The Future of Whole Life Insurance

Going Down by Joshua Williams
Low interest rates affect
the future of whole life insurance.
Photo by Joshua Williams

Life insurance companies in Canada have been under increasing pressure thanks to historically low interest rates. However, the Toronto Star reports that these low interest rates may soon disappear.

Low interest rates are generally bad news for banks and insurance companies, as they begin to invest your premiums and deposits in long-term bonds and other guaranteed investment vehicles to help offset future obligations.

When interest rates are lower, they squeeze the profitability of an insurance company's operations. This is especially true for permanent life insurance policies. Whole life insurance offers lifetime protection, fixed premiums, and in the case of participating whole life insurance, a non-guaranteed dividend. This dividend usually takes the form of increased cash values or death benefits. Participating whole life policies have still been paying out very attractive yields (some in excess of 6%) given the state of long-term interest rates in Canada.

However, the trend is likely to sink, as insurance companies are having to cash in maturing higher-interest-rate bonds for newer, lower-interest-rate bonds. New companies wanting to enter this market are also finding it very difficult, as they're having to price their products based on today's low interest rates.

So what can we expect in the future from life insurance companies?

LSM president Chantal Marr says consumers can continue to expect an increase in the number of adjustable whole life plans. Adjustable whole life policies shift the risk from the insurance company to the consumer because the premiums on these policies are adjusted in relation to interest rates.

If interest rates decrease, the premiums on these plans increase. Obviously, if the interest rate increases, the premiums on these plans will likely decrease.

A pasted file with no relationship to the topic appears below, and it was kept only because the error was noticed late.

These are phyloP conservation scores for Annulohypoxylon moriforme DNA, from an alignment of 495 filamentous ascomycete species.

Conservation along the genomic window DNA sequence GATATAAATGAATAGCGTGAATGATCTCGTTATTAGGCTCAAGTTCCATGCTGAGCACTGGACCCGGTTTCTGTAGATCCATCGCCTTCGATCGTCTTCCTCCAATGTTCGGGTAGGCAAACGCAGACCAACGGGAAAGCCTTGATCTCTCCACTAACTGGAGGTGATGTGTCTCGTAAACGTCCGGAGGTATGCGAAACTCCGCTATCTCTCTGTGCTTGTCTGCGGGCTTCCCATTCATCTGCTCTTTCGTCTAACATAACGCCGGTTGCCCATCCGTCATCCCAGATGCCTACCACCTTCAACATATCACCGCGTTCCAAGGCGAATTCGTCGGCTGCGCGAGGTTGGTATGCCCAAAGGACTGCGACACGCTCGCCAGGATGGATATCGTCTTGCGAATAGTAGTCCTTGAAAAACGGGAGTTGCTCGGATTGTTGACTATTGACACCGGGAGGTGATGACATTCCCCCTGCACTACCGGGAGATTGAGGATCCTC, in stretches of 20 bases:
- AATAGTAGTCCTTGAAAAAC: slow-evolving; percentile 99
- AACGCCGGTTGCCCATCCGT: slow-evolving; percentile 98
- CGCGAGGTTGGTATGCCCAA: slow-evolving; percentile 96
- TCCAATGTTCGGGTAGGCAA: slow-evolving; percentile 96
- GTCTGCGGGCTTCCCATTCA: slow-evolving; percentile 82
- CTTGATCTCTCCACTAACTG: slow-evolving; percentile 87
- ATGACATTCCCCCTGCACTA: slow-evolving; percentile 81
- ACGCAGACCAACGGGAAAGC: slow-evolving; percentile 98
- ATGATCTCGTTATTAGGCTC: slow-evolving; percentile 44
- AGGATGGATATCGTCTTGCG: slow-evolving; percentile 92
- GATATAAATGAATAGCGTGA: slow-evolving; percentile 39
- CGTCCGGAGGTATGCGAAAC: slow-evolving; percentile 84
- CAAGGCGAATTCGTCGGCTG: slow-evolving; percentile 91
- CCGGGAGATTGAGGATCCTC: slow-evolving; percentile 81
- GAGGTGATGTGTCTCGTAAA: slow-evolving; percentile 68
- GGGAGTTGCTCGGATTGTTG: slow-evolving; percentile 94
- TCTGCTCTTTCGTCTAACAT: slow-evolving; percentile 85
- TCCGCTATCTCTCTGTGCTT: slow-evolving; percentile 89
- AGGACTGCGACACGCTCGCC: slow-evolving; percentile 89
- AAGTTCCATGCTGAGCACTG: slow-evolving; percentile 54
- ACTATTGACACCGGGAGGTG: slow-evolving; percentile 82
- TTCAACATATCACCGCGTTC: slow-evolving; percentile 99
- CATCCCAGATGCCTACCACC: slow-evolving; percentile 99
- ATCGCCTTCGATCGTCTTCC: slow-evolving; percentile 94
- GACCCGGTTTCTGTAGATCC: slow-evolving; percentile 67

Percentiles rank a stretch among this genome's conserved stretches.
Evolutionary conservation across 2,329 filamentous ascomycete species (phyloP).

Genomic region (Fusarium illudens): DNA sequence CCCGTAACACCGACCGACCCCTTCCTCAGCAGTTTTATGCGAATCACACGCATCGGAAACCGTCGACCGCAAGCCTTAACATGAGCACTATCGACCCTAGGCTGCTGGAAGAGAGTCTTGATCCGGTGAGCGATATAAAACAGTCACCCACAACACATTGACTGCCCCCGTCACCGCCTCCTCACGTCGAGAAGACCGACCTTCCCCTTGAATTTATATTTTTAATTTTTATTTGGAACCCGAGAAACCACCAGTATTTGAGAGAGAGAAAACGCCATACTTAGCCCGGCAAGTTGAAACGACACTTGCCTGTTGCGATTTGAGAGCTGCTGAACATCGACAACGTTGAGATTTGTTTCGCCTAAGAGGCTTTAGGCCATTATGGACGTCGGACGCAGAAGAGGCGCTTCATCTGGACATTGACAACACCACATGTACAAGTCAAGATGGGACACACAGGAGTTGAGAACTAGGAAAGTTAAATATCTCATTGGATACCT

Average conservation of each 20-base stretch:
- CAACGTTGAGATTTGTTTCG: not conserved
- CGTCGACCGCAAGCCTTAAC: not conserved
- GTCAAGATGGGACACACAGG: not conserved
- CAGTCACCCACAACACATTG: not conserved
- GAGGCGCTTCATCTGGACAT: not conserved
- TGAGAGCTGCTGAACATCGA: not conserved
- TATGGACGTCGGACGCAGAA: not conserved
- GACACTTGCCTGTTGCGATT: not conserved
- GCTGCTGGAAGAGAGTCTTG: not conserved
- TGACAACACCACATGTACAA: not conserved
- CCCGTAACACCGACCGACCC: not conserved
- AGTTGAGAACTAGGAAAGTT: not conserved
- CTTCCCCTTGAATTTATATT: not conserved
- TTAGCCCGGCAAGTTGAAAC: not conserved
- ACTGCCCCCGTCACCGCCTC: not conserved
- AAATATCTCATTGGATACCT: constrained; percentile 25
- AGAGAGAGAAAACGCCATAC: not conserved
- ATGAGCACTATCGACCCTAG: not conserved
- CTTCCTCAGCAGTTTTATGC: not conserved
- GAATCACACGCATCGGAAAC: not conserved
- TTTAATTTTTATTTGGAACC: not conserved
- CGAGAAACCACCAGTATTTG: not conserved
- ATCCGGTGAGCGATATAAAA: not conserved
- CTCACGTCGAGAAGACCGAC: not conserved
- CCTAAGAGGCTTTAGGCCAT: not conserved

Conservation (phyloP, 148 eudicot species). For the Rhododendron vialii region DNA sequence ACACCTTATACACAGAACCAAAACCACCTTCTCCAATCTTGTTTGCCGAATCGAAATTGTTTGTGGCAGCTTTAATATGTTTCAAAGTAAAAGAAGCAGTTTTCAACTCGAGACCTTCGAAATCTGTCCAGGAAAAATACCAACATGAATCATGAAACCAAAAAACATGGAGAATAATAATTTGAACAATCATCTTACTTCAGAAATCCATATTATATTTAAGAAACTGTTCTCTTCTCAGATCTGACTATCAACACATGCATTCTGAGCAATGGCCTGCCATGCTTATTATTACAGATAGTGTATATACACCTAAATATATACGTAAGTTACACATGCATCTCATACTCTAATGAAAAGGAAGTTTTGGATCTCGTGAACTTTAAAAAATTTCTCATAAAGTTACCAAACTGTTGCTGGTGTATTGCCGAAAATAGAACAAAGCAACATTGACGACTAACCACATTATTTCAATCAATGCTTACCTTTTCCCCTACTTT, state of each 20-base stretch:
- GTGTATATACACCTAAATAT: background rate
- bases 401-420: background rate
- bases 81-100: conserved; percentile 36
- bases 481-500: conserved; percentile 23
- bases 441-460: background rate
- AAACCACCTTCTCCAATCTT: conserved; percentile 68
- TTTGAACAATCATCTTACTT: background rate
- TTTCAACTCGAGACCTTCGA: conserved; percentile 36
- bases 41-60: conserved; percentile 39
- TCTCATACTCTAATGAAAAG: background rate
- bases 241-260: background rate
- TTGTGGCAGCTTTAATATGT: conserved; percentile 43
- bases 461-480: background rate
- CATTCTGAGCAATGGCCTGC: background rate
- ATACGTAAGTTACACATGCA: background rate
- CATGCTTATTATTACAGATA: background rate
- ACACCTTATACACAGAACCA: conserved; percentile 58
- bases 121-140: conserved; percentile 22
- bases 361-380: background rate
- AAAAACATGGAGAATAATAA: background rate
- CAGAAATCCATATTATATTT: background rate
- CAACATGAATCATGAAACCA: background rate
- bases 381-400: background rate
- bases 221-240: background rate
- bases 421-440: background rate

Empire Life recently introduced an Adjustable Term 100 policy, and Industrial Alliance has introduced a Universal Life policy with an adjustable cost of insurance option. Now may be a good time to look at adjustable whole life plans, since it's unlikely that interest rates will fall much farther before capping the amount of risk the consumer can take on. 

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8 Comments

  1. thomas 08/09/2013 at 12:45 pm

    Whole Life Insurance Rates – Summed up in One Word :

    link to thegeneralonlineinsurance.blogspot.com

  2. LSM Insurance 08/09/2013 at 12:50 pm

    Thanks for sharing Thomas – lots more changes could be on the horizon. We are likely to see more companies introduce Adjustable Whole Life Plans

  3. Many people buy life insurance after buying a house. Perhaps those taking adjustable rate mortgages will find an adjustable whole life policy a good fit.

    The payments for the two move in opposite directions as rates change.

  4. LSM Insurance 10/04/2013 at 6:32 pm

    That’s a very interesting point Kevin – regarding the products being influenced in opposite directions.

  5. Russell Cain 10/04/2013 at 6:43 pm

    Really interesting post, and what I find fascinating is the amount of options you have available currently we only have term life insurance policies available in Australia? The last endowment / whole of life policy was taken off the market some 10+ years ago? Any idea which is the most popular contract in Canada?

  6. LSM Insurance 10/04/2013 at 7:15 pm

    Thanks Russell. I would say the most sold life insurance policy is Term 20 Life Insurance. But Participating Whole Life sales have been surging with the rise in Term 100 and Level Cost Universal Life premiums.

  7. Jtar R 03/26/2014 at 2:36 am

    Whole life insurance policy provided forced savings but I question if this is really a good thing. I would rather save my own money. But Term and invest the difference caught on for a reson.

    Just my 2 cents

  8. LSM Insurance 03/26/2014 at 8:18 am

    Thanks Jtar. Whole Life Insurance does have a cash value. But this is really the surplus of excess premiums paid to keep the future premiums level.

    Term policies give lower initial premiums but the premiums can become unaffordable as the insured ages.

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